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Reviewers: Tony Augarde [Editor], Don Mather, Dick Stafford, John Eyles, Robert Gibson, Ian Lace, Colin Clarke, Jack Ashby

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5 Steps to Dankworth/Journey into Jazz

Vocalion CDNJT 5303

5 Steps to Dankworth

1. Export Blues
2. Somerset Morn
3. Just A-Sittin’ And A-Rockin’
4. One For Janet
5. Somebody Loves Me
6. Hullabaloo
7. Horoscope
8. Stompin’ at the Savoy
9. Magenta Midget
10. Limehouse Blues
Bonus Tracks

11. Firth of Fourths
12. Coquette
Journey Into Jazz

13. Adios
14. Jersey Bounce
15. Take the ‘A’ Train
Itinerary of An Orchestra

16. Speech - Johnny Dankworth's Introduction
17. First Section (1st Theme)
18. Second Section (2nd and 3rd themes)
19. Third Section (inc. slow movement)
20. Fourth Section (finale)

I am old enough to remember Johnny Dankworth before he became a bit posh and changed his name to John Dankworth. He was an important figure in the development of British modern jazz, not only because of his ability as an alto-saxist and clarinettist as well as composer and arranger, but also because his groups nurtured many of the up-and-coming jazz players who were to become stalwarts on the jazz scene for many years. The Johnny Dankworth Seven, which lasted from 1950 to 1953, included such great names as Cleo Laine, Jimmy Deuchar, Don Rendell, Bill Le Sage and Tony Kinsey.

After the Johnny Dankworth Seven broke up, Johnny's agent suggested that he should form a big band. This CD contains two of that band's albums plus a couple of bonus tracks, all recorded in the mid-1950s. Like the Seven, the big band was full of prestigious British jazzers, including Danny Moss, Tommy Whittle, Dave Lee and Kenny Clare. Although there were several other big bands touring Britain at the time, the Dankworth ensemble was more predominantly a jazz group than most of the others. Even though their nearest rival, Ted Heath's band, often played jazz, it sometimes tended to be more populist than Dankworth's. This is not to say that Johnny couldn't be commercial when it suited him - in 1961 his big band had a hit with African Waltz, which stayed in the British pop charts for 21 weeks. This recording was preceded by Dankworth's other chart hit - the gloriously parodic Experiments With Mice in 1956.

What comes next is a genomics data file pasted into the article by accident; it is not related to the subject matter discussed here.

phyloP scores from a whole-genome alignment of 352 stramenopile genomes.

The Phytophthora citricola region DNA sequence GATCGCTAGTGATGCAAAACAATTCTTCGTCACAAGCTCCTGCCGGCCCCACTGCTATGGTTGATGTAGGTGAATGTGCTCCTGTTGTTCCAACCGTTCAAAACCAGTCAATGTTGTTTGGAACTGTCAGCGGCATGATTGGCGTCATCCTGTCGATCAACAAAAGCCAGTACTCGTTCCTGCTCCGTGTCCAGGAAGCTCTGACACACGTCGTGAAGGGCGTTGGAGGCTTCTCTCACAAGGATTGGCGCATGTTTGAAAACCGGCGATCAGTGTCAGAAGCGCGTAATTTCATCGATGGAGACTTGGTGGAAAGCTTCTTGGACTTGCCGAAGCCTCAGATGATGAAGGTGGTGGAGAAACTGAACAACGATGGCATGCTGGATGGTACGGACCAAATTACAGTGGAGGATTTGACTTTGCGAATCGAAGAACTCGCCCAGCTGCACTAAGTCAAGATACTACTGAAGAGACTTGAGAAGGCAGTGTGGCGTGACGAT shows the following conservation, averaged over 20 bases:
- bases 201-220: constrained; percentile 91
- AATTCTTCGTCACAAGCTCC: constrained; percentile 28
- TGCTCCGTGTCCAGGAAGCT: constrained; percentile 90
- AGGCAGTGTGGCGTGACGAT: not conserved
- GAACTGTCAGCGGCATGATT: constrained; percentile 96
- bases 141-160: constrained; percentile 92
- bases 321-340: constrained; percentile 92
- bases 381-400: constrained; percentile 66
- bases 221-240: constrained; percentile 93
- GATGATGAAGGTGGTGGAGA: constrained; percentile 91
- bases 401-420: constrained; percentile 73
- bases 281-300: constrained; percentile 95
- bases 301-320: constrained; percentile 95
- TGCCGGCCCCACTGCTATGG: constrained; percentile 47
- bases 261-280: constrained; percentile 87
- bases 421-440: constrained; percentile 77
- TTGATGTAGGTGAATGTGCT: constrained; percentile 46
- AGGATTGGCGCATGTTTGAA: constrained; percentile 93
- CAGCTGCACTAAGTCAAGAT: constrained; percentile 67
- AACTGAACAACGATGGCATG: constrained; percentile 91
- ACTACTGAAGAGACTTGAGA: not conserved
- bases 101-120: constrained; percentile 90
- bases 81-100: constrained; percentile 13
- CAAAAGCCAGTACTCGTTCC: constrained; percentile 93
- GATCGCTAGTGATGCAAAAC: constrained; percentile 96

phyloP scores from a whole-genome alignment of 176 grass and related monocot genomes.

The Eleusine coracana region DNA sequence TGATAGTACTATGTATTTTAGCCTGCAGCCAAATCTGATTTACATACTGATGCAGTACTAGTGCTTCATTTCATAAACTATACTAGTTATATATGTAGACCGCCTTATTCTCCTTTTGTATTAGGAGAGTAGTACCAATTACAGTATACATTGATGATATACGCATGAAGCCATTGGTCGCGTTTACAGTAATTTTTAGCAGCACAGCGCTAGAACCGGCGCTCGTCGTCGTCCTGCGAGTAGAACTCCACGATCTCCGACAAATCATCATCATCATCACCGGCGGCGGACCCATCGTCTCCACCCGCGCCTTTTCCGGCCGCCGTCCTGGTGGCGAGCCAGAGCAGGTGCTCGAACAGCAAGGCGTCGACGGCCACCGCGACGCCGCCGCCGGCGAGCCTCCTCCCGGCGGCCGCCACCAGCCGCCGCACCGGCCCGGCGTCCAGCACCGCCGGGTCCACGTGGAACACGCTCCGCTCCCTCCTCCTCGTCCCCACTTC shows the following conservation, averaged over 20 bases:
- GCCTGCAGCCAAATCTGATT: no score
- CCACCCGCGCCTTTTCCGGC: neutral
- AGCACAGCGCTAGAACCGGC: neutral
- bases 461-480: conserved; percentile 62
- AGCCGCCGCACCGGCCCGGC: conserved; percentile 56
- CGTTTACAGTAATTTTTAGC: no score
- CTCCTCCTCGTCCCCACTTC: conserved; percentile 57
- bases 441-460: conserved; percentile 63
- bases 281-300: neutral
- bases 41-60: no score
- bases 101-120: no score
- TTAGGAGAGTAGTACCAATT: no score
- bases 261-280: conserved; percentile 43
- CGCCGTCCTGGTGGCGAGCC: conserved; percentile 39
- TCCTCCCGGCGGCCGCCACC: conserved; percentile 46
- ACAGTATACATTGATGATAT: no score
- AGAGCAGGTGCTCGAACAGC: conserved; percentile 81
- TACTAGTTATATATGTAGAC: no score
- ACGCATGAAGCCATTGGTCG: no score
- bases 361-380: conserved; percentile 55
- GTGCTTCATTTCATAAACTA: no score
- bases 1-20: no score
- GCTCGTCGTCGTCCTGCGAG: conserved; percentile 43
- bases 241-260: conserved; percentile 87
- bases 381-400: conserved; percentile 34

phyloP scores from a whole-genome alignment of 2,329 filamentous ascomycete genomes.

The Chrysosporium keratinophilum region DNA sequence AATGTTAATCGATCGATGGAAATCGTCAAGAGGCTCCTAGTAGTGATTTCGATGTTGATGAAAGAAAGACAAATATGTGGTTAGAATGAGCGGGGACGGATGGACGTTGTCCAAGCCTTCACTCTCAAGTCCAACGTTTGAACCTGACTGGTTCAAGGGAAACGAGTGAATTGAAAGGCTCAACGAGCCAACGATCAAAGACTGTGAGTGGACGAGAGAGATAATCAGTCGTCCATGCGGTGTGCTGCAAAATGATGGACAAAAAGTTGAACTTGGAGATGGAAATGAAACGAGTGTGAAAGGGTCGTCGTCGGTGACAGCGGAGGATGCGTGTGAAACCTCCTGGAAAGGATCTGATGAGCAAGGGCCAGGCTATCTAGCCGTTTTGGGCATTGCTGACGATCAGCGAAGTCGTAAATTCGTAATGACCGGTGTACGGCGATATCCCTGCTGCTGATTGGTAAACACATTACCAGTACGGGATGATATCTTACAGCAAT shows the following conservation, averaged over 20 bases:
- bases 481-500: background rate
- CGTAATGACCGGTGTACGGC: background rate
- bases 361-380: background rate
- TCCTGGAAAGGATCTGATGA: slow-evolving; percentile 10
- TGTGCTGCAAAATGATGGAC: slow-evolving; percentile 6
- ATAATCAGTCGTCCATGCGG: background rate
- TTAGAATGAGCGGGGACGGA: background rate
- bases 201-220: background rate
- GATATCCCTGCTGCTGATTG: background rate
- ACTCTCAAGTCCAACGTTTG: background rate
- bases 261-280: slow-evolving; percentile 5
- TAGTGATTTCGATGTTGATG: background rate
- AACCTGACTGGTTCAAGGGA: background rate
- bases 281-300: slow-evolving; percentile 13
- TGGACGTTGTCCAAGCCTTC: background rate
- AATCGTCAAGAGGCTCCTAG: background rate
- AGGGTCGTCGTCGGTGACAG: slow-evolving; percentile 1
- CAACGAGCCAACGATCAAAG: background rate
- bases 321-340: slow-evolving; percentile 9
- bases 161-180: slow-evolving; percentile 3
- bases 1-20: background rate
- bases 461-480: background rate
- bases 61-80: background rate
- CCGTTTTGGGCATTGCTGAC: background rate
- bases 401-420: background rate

The tracks on this CD illustrate the composing and arranging talents of Dankworth and fellow-arranger Dave Lindup. But their main appeal is in the many splendid jazz solos by members of the band. For instance, the first track (Export Blues) features fine solos from Dankworth's pure-toned alto, Danny Moss's punchy tenor and Dave Lee's piano. The big-band tracks are interspersed with tasteful small-group recordings led by trombonist Laurie Monk and trumpeter Dickie Hawdon.

The other original album, Journey into Jazz, contains three jazz standards and Johnny's long suite entitled Itinerary of an Orchestra. Inspired by Benjamin Britten's Young Person's Guide to the Orchestra, this takes us on a guided tour of the jazz orchestra and its instruments, with variations on a theme that resembles Frankie and Johnny. It uses some interesting orchestration, some of it clearly influenced by Duke Ellington. Newcomers to jazz will learn something of the different timbres available to jazz groups, although the individual instruments are not clearly defined. Throughout this piece - and, indeed, the whole CD - Kenny Clare's drumming is a source of great strength.

I don't know if the Vocalion people realise that the Avid label has already reissued these two albums, along with Cleo Laine's She's the Tops, on a double CD which retails at £6.99. Let's hope this doesn't have a deleterious effect on the success of this reissue, which is also very reasonably priced.

Tony Augarde






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